It is estimated that around four to six percent of the population suffers from Other Specified Feeding and Eating Disorders (OFSED). This is a clinical category of disordered eating that describes individuals who struggle with maladaptive thoughts and behaviors related to food and body image, but do not meet all the diagnostic criteria for other specific disease like anorexia nervosa or bulimia nervosa. While these disorders are not classified as official eating disorder diagnoses, they can adversely affect your physical and psychological health.
This pattern of disordered eating is characterized by an obsession with healthy eating and avoiding “bad” foods. Orthorexia is rooted in the quality of foods consumed and not the quantity. It is not an official eating disorder diagnosis or a medically recognized term, but a descriptive term for an observed behavior. This underscores a real, serious pattern of disordered eating.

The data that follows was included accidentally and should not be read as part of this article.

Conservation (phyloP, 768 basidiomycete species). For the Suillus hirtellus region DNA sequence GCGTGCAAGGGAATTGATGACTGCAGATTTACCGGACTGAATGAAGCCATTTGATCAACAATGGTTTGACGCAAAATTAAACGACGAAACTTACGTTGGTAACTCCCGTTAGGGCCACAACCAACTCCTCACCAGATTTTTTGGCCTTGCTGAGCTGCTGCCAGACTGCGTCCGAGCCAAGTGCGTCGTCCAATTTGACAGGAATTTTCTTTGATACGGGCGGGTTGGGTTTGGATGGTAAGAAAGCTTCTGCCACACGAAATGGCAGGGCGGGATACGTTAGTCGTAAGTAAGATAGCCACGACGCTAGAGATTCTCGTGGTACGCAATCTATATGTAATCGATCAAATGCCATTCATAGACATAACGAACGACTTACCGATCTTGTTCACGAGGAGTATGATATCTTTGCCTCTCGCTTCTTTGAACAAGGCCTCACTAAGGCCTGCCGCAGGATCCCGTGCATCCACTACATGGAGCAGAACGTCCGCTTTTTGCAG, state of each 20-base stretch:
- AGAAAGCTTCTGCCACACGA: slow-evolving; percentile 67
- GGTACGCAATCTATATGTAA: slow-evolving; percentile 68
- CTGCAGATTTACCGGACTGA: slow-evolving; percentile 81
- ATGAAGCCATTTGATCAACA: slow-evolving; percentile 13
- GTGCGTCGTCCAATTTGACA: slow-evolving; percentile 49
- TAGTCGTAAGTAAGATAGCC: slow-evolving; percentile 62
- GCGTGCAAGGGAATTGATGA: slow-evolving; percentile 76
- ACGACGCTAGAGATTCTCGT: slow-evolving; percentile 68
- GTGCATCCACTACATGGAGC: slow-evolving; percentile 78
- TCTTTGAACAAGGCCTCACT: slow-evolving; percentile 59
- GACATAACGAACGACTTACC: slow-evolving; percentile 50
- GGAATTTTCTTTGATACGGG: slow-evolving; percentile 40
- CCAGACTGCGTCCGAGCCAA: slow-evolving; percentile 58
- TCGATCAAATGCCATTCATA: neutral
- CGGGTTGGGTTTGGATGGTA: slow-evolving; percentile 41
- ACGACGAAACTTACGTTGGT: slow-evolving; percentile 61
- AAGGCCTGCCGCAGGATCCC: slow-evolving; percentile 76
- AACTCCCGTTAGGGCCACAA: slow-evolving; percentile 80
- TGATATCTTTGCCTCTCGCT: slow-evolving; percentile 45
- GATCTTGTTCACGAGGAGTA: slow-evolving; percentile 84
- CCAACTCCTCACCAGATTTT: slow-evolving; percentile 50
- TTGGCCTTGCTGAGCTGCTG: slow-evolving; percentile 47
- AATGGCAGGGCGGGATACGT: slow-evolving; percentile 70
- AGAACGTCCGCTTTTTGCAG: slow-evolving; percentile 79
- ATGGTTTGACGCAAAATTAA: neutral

Exercise Compulsion or Over-Exercise
This is characterized by a significant amount of physical activity that is obligatory. Compulsive exercising is accompanied by a sense of urgency or agitation when individuals can’t engage in the exercise behavior. This exercise doesn’t have to be specific or performed for a minimum duration.
Body Dysmorphic Disorder
This is a body image disorder characterized by obsessive thoughts related to body size, shape or weight. Damaging thoughts may be focused on a single body part or the entire body. BDD causes severe emotional distress, problems with daily functioning or extreme efforts to “fix” the real or imagined flaw.
Diabulimia is a pattern of disordered eating where an individual with type 1 diabetes intentionally misuses insulin for weight control or loss. Like orthorexia, it isn’t an official eating disorder diagnosis or a medically recognized term.